The Ontario Court of Appeal rules that proposed restrictions on minority language education and minority language school boards are unconstitutional

In response to four questions referred by the Lieutenant-Governor in Council, the Ontario Court of Appeal ruled that the proposed amendments to the Education Act—which would place restrictions on the beneficiaries of rights under section 23 of the Canadian Charter of Rights and Freedoms, give school boards greater discretion in determining whether to provide French-language schools and instruction, restrict the section 23 “where numbers warrant” test and impose territorial limitations on school boards that would affect rights holders—were unconstitutional.
Franco-Ontarian Flag
1986

Ontario passes the French Language Services Act

The French Language Services Act guarantees many language rights for Franco-Ontarians.
1986

Ontario’s High Court of Justice rules that publicly funded minority language educational facilities are warranted in Penetanguishene

Ontario’s High Court of Justice ruled that under section 23 of the Canadian Charter of Rights and Freedoms, rights holders are entitled to receive education in their language that is of equal quality to that which is provided to the majority.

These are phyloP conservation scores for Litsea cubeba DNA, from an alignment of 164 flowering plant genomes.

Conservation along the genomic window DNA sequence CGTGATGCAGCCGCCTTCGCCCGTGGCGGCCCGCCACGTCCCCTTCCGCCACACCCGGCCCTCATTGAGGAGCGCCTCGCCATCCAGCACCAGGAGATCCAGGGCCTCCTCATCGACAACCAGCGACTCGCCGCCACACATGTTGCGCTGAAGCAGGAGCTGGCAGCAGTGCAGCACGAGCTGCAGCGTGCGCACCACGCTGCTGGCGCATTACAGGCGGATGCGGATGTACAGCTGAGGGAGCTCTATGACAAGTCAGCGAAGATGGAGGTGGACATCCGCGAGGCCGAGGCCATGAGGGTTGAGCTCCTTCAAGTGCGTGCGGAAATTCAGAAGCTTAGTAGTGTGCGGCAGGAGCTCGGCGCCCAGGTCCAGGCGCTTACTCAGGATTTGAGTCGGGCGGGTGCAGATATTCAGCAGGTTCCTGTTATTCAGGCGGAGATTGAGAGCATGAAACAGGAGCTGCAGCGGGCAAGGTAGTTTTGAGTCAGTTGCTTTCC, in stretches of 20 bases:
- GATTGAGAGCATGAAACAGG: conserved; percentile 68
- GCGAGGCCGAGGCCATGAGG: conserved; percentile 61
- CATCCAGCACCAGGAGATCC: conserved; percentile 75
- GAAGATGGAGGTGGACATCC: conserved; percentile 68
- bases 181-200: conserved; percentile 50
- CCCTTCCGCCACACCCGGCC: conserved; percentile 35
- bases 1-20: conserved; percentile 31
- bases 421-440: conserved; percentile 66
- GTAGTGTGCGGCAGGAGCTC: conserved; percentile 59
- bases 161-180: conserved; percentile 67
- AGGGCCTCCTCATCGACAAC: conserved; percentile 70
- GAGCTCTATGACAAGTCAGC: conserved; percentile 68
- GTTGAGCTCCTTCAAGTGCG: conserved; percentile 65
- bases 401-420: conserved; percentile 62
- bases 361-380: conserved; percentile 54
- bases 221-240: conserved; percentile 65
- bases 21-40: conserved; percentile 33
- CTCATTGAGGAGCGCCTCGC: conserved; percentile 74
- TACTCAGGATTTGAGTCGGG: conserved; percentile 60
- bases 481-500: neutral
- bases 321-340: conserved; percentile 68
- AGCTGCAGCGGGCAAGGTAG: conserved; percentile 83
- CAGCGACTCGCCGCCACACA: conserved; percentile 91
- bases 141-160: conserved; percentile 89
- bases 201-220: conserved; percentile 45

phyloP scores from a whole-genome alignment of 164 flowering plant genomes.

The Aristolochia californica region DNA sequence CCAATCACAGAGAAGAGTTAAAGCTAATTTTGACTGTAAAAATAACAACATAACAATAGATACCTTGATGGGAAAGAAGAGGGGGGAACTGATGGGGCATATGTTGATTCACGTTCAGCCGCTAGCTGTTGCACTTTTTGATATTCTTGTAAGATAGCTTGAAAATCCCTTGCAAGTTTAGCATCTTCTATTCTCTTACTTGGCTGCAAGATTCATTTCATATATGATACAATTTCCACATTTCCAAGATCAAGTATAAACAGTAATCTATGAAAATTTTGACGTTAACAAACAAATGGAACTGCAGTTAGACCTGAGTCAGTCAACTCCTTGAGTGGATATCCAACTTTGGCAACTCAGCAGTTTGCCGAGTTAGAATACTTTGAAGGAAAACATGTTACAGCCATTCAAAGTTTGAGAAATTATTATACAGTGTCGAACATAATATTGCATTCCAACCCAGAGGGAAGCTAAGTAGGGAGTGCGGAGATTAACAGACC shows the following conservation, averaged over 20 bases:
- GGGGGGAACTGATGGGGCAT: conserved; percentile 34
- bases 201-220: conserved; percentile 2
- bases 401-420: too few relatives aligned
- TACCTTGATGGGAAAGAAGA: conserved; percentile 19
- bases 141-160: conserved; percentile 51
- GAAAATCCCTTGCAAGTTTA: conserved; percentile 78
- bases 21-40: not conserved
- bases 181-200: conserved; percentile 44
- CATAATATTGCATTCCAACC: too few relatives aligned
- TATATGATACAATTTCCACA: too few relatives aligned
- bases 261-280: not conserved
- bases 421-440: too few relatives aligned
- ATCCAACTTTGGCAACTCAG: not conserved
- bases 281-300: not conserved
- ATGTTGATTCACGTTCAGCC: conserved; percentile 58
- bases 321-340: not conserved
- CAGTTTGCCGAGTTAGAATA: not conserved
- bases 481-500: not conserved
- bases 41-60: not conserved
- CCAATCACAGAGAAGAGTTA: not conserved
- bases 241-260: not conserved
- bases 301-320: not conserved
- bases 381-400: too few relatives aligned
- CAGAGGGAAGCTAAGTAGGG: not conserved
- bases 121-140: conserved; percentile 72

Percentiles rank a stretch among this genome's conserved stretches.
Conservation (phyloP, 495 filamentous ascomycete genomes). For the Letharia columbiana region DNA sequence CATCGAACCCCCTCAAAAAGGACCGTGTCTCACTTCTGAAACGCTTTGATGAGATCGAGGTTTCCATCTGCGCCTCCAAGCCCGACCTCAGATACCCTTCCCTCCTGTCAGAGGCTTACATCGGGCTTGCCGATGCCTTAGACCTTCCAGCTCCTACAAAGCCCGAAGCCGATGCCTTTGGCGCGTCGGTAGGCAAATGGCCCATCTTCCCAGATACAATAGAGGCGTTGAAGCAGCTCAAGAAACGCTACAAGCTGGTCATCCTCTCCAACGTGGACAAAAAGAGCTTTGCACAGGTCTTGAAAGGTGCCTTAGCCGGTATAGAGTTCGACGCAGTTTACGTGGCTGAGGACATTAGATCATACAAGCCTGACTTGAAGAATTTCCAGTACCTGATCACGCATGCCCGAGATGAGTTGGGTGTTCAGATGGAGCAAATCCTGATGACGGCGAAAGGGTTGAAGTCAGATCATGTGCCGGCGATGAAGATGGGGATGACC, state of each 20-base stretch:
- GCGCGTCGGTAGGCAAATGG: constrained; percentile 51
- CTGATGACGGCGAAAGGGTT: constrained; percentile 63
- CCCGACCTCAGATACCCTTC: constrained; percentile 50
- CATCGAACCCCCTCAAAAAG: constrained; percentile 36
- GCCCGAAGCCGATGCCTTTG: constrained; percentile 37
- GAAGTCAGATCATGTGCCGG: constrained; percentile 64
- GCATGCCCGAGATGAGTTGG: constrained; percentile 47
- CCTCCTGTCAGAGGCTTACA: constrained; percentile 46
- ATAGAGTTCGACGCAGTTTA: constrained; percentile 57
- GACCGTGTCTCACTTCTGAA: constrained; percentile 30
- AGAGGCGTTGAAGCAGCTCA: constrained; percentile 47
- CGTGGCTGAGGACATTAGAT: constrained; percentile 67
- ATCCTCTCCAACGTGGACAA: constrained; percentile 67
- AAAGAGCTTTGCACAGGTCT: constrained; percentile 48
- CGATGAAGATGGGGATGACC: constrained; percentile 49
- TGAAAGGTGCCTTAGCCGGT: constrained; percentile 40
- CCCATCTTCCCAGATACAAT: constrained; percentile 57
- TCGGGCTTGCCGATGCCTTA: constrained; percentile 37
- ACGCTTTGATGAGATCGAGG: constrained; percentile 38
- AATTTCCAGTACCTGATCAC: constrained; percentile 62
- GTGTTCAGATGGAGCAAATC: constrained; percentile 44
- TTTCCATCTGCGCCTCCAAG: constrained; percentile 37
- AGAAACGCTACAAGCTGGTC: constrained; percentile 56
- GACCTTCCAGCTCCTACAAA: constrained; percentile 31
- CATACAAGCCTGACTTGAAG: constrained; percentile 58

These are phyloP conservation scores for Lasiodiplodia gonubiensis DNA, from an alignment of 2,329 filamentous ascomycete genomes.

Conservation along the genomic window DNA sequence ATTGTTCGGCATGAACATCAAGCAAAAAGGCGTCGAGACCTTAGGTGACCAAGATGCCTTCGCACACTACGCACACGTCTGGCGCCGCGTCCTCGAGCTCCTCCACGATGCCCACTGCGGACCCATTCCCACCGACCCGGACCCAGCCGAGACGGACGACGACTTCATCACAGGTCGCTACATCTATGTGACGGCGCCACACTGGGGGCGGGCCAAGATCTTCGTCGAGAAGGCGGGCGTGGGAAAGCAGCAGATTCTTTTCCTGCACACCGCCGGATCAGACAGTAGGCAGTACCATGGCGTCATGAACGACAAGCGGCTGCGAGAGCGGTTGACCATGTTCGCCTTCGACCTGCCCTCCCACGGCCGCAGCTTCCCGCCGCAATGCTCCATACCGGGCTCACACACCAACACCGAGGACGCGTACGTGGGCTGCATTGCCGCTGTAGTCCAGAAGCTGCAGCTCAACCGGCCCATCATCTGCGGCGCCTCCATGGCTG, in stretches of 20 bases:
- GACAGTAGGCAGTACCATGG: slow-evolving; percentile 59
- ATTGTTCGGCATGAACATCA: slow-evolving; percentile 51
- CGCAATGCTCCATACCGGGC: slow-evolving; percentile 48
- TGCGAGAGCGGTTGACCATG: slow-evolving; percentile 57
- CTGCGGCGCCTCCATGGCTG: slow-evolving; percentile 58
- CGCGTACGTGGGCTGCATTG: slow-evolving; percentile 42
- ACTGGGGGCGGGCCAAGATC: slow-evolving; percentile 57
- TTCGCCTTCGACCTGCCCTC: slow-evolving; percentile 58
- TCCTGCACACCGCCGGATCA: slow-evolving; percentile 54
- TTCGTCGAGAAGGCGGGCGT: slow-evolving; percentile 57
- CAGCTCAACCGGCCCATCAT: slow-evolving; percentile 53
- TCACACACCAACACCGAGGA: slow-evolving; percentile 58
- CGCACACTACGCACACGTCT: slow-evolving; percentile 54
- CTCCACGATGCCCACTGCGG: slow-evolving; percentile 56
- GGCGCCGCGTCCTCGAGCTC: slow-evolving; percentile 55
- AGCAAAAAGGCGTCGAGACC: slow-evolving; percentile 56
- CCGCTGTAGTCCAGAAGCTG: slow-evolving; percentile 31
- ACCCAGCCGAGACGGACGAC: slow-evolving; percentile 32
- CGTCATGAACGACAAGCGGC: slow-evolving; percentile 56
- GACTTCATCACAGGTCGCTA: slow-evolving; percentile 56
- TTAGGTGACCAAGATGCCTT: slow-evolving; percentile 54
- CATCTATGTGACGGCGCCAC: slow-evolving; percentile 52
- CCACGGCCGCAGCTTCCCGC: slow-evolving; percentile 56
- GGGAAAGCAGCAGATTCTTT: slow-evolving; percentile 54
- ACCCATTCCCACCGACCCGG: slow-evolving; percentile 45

TFO's logo
1987

French-language channel La Chaîne hits the airwaves

The French arm of TVOntario changes its name to TFO in 1995 and becomes independent in 2006.
Aerial picture of the Soo Locks (downriver view) — in Michigan between Lake Superior and Lake Huron
1990

A national controversy ignites in Sault Ste. Marie, Ontario

The City adopts a municipal resolution, declaring itself to be unilingual English.
1998

A French language health services network is created in eastern Ontario

The Réseau des services de santé en français de l’Est de l’Ontario deals with issues that affect the region’s French-speaking community.
Poster of SOS Montfort
2001

The Court of Appeal for Ontario overturns the decision to close the Hôpital Montfort

In 1997, the Ontario Health Services Restructuring Commission had announced its intention to close the Montfort hospital, the only French-language university hospital in the entire province.
Logo of Réseau franco-santé du Sud de l’Ontario
2003

A French language health services network is created in southern Ontario

The French Health Network of Central Southwestern Ontario is a non-profit organization that helps to develop French language health services in the central southwestern region of the province.
La Cité collégiale in Ottawa
2006

Launch of the Monuments to Ottawa’s Francophonie

Launched in 2006, this community project initially aimed to build six monuments to the Francophonie in Ottawa to recognize the Francophone presence in the National Capital Region.
François Boileau
2007

The appointment of a French Language Services Commissioner marks a turning point in Ontario

On August 1, François Boileau becomes Ontario’s first French Language Services Commissioner.